Life

Jia Tolentino’s Quest to Be Less Online

One of the internet’s sharpest voices talks about getting off the internet, on How To!

Writer Jia Tolentino.
Writer Jia Tolentino.
Photo illustration by Slate. Photo by Craig Barritt/Getty Images for the New Yorker.

If you think it’s hard to get off the internet, try doing it when your job is to be Extremely Online. That’s the predicament of Jia Tolentino, former Hairpin and Jezebel editor, current New Yorker staff writer, and author of the essay collection Trick Mirror. Earlier this year she wrote about limiting her own smartphone use, following the advice of computer scientist Cal Newport in his book Digital Minimalism. Both Tolentino and Newport joined Charles Duhigg on a recent episode of How To! to lay out their strategies for cultivating a healthier relationship with the internet. Some highlights of their conversation, edited and condensed for clarity, are below.

Remove all the games and apps you don’t absolutely need, and go without them for 30 days. Then ask yourself what you really missed and, more importantly, what you didn’t miss.

Cal Newport: You start by taking out all of the optional technologies in your personal life—for most people, this is social media, streaming video—and then you take 30 days. The whole idea of the 30 days is that you actually need a little bit of time and a little bit of space to get back in touch with what do I actually want to do or what’s really important. Then when you’re done with the 30 days, you say, “OK, now what do I want to add back?” Hopefully, now you’re doing it from a place that’s a little bit more informed than when you started.

Jia Tolentino: I tried it, and it was wild. That’s when I realized how fully and permanently I am still tied to the internet and social media for work. I gave myself an hour a day where I could try to cram in all of the research for the pieces I was working on, and I went from four, four and a half, five hours a day on my phone to very, very little. It just makes you bare to the fact of being alive and the sort of existential dread and wonder of it. It was a doozy.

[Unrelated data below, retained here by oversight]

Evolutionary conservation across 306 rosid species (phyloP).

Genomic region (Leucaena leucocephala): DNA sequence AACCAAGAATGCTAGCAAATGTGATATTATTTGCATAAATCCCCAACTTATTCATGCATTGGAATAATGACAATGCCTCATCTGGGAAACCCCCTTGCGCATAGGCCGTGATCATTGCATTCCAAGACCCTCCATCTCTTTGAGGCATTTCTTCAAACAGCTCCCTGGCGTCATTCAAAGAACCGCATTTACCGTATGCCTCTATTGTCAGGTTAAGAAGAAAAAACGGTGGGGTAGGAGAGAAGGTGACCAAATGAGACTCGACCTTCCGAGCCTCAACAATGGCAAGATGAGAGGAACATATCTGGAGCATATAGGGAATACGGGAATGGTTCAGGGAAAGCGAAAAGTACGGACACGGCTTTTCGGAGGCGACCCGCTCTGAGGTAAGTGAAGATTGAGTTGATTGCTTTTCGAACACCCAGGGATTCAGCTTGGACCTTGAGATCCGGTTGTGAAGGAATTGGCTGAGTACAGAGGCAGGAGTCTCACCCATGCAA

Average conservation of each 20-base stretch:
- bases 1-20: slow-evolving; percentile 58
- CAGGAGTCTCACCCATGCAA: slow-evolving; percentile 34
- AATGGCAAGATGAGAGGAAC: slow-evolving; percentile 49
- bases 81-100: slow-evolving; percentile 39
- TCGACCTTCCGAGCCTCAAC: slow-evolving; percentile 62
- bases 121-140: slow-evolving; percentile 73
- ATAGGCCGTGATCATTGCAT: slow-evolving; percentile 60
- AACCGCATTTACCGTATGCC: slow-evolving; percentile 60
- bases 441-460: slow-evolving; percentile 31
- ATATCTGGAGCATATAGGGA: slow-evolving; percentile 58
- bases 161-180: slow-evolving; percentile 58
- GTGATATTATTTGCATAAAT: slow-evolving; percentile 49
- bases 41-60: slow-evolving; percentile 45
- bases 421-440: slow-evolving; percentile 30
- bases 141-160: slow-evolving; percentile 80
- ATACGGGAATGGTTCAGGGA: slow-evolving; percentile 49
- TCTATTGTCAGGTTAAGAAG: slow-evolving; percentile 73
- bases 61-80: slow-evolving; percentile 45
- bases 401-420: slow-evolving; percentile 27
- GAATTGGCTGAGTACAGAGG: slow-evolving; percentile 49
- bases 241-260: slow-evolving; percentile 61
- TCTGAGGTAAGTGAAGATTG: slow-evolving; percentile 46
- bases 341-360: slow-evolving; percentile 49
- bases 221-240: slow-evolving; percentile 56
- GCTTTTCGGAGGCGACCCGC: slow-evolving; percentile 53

Charles Duhigg: So did you like it? Did you feel that Cal’s suggestion on how to do this is the right suggestion?

Tolentino: Yeah. So the one thing that I didn’t do [from Newport’s book was] try to replace phone time with enriching real-life activities … because I didn’t want to do that, because I didn’t want to give up my phone in the interest of being more productive, more holistically whatever. I wanted that dread, and I wanted that wonder, and I wanted to feel bored. I wanted to feel unstimulated and see what my mind did in its absence. I wanted to just lay on my couch and stare at the wall for 30 minutes and not fill my brain with a continual stream of new information. That’s the thing that really broke me.

Newport: It’s incredibly uncomfortable to feel bored. One of the theories behind boredom is that this is what drives us to get over our basic instinct to conserve energy, which all animals have. You want to conserve energy because if you run out, you die, or the predator gets you. So I’ve been interested in this notion that boredom is really important, but if you subvert the boredom drive by having this glowing rectangle that can immediately get rid of the boredom in the moment, just like when you subvert the hunger drive by going towards the most palatable junk food, it causes these sort of maladapted-type issues. This is one of the things I like about this declutter period: It forces you to get back in touch with boredom. Where does it drive you? When you no longer have the option of vanquishing the boredom with a quick tap on a screen and you have to get up and do something, what seems to satisfy it?

Tolentino: What I was trying to do with this 30 days … the thing that I needed to do … was to no longer think of my phone as something that would supply me with on-demand anything.